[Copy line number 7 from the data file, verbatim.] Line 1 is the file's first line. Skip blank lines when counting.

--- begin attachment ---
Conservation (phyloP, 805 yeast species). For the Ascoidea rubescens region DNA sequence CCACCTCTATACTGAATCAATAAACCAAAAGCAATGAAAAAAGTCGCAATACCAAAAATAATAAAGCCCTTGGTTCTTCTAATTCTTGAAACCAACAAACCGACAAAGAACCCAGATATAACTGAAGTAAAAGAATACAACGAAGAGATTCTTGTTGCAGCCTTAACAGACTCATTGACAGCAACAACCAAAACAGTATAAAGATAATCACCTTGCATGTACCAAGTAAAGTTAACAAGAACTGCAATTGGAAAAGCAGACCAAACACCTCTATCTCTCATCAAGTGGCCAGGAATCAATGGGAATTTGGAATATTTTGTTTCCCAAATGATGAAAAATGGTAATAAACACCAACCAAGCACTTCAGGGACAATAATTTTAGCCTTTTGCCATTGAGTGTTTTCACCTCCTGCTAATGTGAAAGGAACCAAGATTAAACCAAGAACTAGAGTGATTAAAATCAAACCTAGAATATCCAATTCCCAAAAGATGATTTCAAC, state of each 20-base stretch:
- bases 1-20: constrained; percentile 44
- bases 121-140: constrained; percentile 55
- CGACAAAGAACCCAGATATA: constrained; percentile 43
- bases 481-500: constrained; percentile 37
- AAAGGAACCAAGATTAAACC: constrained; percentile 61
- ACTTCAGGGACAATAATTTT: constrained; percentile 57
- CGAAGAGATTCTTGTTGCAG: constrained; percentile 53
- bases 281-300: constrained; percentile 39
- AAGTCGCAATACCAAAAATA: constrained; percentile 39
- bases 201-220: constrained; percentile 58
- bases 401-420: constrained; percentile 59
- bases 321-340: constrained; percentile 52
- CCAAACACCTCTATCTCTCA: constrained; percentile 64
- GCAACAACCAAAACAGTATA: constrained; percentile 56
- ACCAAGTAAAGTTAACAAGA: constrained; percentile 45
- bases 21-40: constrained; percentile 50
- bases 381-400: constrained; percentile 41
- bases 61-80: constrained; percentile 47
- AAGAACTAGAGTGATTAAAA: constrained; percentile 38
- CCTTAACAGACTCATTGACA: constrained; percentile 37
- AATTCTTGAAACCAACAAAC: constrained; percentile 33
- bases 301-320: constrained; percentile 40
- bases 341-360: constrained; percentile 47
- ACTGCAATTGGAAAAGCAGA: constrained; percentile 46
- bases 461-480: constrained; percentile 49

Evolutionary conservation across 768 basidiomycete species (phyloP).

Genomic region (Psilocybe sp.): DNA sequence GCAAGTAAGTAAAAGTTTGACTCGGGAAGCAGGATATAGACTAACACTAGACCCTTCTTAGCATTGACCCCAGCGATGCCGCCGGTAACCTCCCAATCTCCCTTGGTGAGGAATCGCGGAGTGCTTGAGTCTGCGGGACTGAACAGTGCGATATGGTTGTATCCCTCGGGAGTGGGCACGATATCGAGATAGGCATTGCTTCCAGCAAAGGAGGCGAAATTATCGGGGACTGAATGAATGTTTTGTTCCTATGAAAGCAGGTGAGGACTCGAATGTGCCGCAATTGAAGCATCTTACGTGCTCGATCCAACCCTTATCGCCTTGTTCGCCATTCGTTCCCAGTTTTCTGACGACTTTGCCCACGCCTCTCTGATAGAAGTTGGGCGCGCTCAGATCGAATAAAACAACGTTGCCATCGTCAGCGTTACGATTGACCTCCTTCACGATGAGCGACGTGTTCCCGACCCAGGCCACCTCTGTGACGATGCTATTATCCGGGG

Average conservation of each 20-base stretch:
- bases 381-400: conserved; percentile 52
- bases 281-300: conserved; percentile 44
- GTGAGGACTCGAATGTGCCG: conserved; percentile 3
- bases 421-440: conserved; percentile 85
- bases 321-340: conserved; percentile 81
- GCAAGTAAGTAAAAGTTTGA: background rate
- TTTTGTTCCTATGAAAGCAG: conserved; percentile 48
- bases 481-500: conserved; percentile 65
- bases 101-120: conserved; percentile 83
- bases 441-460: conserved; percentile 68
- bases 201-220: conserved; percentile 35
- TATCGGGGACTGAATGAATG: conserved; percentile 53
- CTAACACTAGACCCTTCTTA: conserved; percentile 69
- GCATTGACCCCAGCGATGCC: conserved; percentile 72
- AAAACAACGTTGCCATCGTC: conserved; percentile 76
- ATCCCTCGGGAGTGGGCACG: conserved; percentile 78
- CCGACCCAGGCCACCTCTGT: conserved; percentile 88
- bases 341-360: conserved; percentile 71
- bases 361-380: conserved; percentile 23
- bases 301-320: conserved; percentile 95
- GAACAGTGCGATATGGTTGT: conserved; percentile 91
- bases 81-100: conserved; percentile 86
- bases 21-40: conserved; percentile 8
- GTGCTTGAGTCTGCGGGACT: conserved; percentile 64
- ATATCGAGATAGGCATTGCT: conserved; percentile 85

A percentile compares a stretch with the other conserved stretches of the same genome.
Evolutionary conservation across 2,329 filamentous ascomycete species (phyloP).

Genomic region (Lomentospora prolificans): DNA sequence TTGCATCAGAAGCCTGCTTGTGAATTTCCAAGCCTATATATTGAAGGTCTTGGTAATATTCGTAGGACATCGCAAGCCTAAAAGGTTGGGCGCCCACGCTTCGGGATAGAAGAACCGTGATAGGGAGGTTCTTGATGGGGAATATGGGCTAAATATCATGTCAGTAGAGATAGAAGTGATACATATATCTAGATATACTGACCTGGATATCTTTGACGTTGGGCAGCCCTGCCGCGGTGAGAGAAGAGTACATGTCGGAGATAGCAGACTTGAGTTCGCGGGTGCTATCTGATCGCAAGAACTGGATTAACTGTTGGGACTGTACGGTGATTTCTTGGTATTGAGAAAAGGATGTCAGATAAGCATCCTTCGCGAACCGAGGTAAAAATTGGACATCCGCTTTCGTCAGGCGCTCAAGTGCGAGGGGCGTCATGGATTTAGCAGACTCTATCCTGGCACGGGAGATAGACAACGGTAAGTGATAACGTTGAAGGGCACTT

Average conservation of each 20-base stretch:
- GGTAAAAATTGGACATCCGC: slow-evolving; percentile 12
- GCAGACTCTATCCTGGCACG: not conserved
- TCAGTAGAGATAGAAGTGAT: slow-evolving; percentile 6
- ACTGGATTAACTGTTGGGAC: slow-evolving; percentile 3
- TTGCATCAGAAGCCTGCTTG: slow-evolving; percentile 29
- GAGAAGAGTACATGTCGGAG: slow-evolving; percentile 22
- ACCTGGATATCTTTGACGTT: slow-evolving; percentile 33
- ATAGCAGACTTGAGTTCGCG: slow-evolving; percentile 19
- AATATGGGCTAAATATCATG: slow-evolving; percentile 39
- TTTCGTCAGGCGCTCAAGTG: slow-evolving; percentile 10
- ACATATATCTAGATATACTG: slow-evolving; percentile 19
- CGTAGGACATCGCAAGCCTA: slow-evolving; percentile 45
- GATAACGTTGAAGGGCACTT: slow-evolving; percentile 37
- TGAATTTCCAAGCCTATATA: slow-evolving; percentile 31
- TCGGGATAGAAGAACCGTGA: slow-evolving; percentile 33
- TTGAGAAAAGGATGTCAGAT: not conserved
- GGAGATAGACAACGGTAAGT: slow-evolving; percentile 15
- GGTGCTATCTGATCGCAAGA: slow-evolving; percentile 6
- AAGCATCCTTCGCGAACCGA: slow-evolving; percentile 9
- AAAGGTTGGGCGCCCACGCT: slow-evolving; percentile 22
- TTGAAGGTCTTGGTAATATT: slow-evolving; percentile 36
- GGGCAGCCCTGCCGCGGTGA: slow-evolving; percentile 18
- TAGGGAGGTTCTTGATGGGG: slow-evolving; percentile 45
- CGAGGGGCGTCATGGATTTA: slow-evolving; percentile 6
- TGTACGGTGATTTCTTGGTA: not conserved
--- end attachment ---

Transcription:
- ACTTCAGGGACAATAATTTT: constrained; percentile 57